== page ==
After a third acquittal in the series of trials of Baltimore police officers charged in the death of Freddie Gray, observers were second guessing the prosecution’s case and strategy. But so far that strategy has yielded nothing for a Baltimore City State’s Attorney’s Office that vowed that those responsible for Gray’s death would be held accountable.
In May Officer Edward Nero was cleared of charges in Gray’s death and last month, Officer Caesar Goodson was also acquitted. Both were bench trials in which Judge Barry Williams was allowed to decide whether or not to convict them. So far, the only jury trial was that of Officer William Porter, which ended in a hung jury last December and even then jurors were one vote shy of acquitting him.
Some have suggested the case was prepared with a jury in mind, which leads to a question of whether or not the prosecutors had hoped to gain sympathy with a jury.
So with this latest acquittal, of Lt. Brian Rice, on Monday (also a bench trial), Williams told the court something similar to the outcomes of the other cases. “This case cannot be swayed by sympathy, prejudice, or public opinion,” he said. In his decision in the Rice case, the judge decided not to buy into the State’s case based on inferred inference, or assumptions of what happened, rather than hard evidence.
But Defense Attorney Warren Brown who has watched the case, clarified Judge Williams multiple admonitions to the State on using inferred inference: “It’s just not there. I’m not going to draw assumptions, make assumptions or presume anything,” Brown said. “I need the evidence. If you don’t present to me…this is the result you’re going to continue to get.”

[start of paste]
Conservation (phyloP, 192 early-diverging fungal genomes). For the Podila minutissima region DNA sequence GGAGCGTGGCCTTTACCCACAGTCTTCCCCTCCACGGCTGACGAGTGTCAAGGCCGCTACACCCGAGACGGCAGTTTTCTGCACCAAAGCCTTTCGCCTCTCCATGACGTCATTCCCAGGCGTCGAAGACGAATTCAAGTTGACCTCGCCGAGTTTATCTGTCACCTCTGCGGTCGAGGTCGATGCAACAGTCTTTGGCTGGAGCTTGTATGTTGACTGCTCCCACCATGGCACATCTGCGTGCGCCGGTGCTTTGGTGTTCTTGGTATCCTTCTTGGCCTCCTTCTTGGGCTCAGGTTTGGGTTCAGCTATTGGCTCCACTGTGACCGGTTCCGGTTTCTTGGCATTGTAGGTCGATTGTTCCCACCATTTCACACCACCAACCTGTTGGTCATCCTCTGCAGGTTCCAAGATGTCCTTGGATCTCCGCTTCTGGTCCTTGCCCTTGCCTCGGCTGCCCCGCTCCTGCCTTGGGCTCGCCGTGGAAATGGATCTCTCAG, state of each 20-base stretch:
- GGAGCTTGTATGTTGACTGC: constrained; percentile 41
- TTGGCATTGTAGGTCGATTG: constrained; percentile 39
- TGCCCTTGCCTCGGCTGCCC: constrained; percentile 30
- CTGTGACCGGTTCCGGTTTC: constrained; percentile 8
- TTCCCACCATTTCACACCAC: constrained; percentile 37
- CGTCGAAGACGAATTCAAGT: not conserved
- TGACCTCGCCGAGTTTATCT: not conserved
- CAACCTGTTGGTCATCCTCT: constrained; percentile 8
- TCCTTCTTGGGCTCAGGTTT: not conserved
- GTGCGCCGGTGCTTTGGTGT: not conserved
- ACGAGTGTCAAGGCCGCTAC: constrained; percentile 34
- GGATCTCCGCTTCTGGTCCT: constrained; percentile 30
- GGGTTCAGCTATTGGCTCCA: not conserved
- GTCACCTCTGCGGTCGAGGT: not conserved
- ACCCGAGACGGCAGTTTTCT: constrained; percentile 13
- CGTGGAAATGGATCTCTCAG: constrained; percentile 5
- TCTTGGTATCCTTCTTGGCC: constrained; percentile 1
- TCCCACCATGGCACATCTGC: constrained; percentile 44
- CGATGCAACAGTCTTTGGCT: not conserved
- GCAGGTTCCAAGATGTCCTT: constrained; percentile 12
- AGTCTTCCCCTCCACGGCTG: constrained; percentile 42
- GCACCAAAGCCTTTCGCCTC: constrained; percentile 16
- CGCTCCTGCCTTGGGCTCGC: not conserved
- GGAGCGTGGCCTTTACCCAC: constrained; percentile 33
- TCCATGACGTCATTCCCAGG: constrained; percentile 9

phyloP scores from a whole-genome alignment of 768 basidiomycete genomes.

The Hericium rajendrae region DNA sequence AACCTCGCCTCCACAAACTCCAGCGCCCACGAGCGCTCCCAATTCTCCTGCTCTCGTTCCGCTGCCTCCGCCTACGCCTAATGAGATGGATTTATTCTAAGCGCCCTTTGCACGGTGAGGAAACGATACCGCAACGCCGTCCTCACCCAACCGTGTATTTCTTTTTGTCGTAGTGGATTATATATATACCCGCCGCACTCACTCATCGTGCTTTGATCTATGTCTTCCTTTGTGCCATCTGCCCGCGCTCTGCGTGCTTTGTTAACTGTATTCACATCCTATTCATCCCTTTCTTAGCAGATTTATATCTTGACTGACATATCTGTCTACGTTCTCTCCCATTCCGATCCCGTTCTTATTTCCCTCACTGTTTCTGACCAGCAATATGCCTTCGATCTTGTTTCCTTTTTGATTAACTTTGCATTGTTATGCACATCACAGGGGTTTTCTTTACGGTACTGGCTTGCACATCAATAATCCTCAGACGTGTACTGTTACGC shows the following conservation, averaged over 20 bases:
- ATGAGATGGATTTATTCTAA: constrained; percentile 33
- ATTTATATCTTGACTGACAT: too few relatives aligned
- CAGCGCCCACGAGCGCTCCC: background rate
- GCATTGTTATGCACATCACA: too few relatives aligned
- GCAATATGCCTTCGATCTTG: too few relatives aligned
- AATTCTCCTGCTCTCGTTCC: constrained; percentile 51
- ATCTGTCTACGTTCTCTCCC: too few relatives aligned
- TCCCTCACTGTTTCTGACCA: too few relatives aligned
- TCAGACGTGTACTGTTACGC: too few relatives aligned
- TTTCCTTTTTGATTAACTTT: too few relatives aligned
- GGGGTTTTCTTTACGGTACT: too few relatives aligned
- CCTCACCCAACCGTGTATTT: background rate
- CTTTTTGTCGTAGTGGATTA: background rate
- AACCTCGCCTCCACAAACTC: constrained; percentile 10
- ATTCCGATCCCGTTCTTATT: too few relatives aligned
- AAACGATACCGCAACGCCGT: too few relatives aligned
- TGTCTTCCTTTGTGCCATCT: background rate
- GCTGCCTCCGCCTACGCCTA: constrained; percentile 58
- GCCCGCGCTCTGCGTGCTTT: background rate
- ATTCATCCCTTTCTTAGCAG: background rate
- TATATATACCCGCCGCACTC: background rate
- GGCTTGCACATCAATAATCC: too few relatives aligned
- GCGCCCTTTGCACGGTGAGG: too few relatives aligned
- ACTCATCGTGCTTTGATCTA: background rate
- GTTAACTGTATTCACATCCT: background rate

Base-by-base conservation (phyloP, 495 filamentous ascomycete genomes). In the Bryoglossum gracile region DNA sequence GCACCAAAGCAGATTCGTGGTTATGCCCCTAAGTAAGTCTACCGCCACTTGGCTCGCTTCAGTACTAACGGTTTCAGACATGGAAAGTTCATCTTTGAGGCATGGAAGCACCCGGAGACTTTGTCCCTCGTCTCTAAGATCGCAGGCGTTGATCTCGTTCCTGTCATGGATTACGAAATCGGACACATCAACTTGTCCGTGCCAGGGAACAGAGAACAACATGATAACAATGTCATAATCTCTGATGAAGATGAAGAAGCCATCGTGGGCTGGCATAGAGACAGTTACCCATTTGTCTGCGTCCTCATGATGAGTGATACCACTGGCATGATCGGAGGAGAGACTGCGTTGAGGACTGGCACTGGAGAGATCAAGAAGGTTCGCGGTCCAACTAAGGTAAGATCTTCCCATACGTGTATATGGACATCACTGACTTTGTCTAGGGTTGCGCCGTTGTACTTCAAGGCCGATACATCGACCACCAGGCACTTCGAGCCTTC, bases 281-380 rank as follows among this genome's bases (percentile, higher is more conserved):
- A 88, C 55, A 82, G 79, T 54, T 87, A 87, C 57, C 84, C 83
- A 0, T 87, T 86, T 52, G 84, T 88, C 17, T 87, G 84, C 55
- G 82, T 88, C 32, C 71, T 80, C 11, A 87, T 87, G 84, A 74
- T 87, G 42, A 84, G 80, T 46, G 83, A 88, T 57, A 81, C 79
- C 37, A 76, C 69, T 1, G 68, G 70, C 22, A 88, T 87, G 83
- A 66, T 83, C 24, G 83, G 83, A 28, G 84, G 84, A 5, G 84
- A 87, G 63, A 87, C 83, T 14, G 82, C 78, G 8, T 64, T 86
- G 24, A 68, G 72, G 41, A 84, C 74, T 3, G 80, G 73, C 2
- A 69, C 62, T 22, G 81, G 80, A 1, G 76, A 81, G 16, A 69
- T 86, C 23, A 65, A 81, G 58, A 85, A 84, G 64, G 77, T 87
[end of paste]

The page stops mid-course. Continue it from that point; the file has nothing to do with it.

There are two more trials left; Officer Garrett Miller on July 27 and Sgt. Alicia White on Oct. 13. Porter’s retrial is scheduled for Sept. 6. Miller was granted immunity in an earlier trial, which prevents his statements in prior testimony from being used at his proceedings.
That may be one less weapon that the prosecution has in an already weakened arsenal.
University of Maryland School Law Professor, Douglass Colbert knows the task at hand is difficult, “to overcome a culture of non-prosecution and not being able to convict is going to require very strong evidence.”
State Prosecutor Marilyn Mosby wasn’t in court for the Rice decision. Her office didn’t disclose her whereabouts because of recent death threats. She and her office are under intense scrutiny about whether to prosecute the remaining officers.
But despite the prosecution’s losses, some progress has come out of the trials. New polices ordered by Baltimore Police Commissioner Kevin Davis have taken root. All prisoners are required to be belted in vans, mass emails regarding policy changes must be read daily and a receipt must be delivered back to police headquarters.
“We’re not making a major step forward but we are going forward,” said a frustrated Arthur B. Johnson Jr. who demonstrated alone outside the courthouse.
Professor Colbert knows this is a tough case to prosecute, but hopes for a silver lining. “Police are now on notice, that they must protect the people who they take into custody. And what happen to Freddie Gray must never ever happen to anyone else.”